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Development of Ligand-Associated Solid-Liquid Extraction Media System for Separation of High Purity Individual Rare Earth Elements from Coal-based Resources
Phone: (801) 883-9911
Phone: (801) 883-9911
Type: Nonprofit College or University
Commercial sources of rare earth elements include bastnaesite (La, Ce)FCO3, monazite, (Ce, La, Y, Th)PO4, and xenotime, YPO4. However, the processing of these materials to extract and recover the rare earth elements is challenging and very process intensive. However, there are numerous domestic sources of rare earth elements, from waste materials such as coal fly ash, which could be extracted beneficially. There are several physical and chemical methods typically employed to separate the materials of interest from gangue material, which usually leads to the production of a mixed rare earth element concentrate. The mixed rare earth concentrate is then subjected to an entirely separate process to isolate the individual rare earth elements into high purity materials for use in commercial applications. This team will build on its past successes with ligand-associated separation media to develop a new class of sorption media, and a process to separate individual rare earth elements, resulting in individual high purity rare earth oxide (REO) powders. This new class of sorption media will combine two classes of ligands: 1) glycolipids and 2) DTPA-analogs, synthesized in-house for fundamental proof-of-concept testing for the proposed novel process to concentrate REEs from coal leachates. Our process will also allow for the separation of mixed light REEs from the heavy REEs, along with separation of these concentrates into individually separated REE materials. This team anticipates that Phase I will result in REO purity >90% with less than 10 processing steps (as opposed to 100’s to 1000’s of steps for current liquid-liquid separations). If successful in Phase II and beyond, we anticipate that our media and our novel process will result in the economic recovery of rare earth elements from coal refuse and coal combustion residuals, with a potential cost savings of over 20% relative to current technologies. This technology will result in an environmentally-friendly process having lower costs than are currently provided by state-of-the art liquid-liquid separations, and it will require significantly less hazardous waste disposal. Our commercialization strategy will enable this team to work with its industry partners to demonstrate the large scale deployment of this technology, which will ensure a domestic supply of critical REOs for industrial or military applications.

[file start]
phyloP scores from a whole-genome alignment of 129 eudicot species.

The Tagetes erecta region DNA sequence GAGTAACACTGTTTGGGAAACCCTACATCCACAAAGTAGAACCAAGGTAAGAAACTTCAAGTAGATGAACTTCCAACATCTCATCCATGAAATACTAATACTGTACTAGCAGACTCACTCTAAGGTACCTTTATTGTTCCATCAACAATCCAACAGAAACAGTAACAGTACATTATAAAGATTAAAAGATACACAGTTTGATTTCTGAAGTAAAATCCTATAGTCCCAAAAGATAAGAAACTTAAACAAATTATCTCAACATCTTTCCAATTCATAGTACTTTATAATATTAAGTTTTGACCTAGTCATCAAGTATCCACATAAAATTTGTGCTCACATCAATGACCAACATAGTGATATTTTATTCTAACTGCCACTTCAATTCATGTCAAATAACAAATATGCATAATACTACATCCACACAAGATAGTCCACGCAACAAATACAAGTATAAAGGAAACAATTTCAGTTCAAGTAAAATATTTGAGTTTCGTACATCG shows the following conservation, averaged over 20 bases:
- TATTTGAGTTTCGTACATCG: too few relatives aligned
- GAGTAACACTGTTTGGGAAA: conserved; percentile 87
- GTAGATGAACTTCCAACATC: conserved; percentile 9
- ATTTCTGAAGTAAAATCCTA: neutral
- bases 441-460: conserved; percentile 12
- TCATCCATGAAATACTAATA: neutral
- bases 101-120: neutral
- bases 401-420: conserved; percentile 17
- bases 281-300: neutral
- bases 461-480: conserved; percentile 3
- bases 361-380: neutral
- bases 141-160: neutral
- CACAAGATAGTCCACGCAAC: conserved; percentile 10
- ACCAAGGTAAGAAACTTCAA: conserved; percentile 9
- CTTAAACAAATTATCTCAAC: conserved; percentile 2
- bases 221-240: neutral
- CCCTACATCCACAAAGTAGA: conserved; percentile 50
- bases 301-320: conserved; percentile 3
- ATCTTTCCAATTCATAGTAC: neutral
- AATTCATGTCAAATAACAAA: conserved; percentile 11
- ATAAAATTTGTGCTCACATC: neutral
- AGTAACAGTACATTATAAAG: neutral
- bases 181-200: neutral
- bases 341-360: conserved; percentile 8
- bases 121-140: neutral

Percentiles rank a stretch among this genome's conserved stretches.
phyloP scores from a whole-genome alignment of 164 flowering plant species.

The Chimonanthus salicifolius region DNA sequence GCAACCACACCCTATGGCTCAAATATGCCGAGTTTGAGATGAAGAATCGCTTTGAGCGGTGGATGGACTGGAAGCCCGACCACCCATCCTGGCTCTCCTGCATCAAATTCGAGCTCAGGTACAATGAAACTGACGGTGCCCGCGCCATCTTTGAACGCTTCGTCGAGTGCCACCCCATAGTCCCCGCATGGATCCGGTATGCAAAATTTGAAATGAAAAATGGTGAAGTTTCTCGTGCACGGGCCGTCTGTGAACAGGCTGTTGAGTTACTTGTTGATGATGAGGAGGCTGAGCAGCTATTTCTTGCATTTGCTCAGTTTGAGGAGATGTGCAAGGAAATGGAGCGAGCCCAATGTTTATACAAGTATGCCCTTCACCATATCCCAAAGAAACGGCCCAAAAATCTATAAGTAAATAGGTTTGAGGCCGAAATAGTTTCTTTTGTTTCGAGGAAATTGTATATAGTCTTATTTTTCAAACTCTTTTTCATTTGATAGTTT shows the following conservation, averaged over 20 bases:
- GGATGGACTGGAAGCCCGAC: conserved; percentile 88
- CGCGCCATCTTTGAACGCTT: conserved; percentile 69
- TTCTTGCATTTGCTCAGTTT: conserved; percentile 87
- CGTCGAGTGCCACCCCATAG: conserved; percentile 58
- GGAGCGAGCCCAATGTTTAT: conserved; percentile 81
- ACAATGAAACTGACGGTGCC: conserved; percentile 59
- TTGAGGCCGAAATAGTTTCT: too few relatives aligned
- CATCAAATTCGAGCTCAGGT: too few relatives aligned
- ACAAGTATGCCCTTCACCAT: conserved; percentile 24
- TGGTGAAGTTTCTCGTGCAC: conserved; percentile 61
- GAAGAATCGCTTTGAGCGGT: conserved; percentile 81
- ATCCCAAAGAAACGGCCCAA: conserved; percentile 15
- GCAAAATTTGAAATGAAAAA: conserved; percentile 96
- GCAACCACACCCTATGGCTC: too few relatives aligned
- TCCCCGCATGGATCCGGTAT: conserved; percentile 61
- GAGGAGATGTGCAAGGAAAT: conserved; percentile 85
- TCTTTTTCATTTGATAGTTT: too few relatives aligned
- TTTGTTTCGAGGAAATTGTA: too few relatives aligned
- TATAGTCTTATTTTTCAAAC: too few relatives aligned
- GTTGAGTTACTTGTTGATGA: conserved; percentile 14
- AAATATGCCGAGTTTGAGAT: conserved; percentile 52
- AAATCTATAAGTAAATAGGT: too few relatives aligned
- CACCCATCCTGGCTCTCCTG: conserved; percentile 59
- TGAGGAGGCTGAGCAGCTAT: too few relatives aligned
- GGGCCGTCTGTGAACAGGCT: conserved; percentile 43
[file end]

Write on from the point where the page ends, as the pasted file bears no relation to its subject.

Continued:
* Information listed above is at the time of submission. *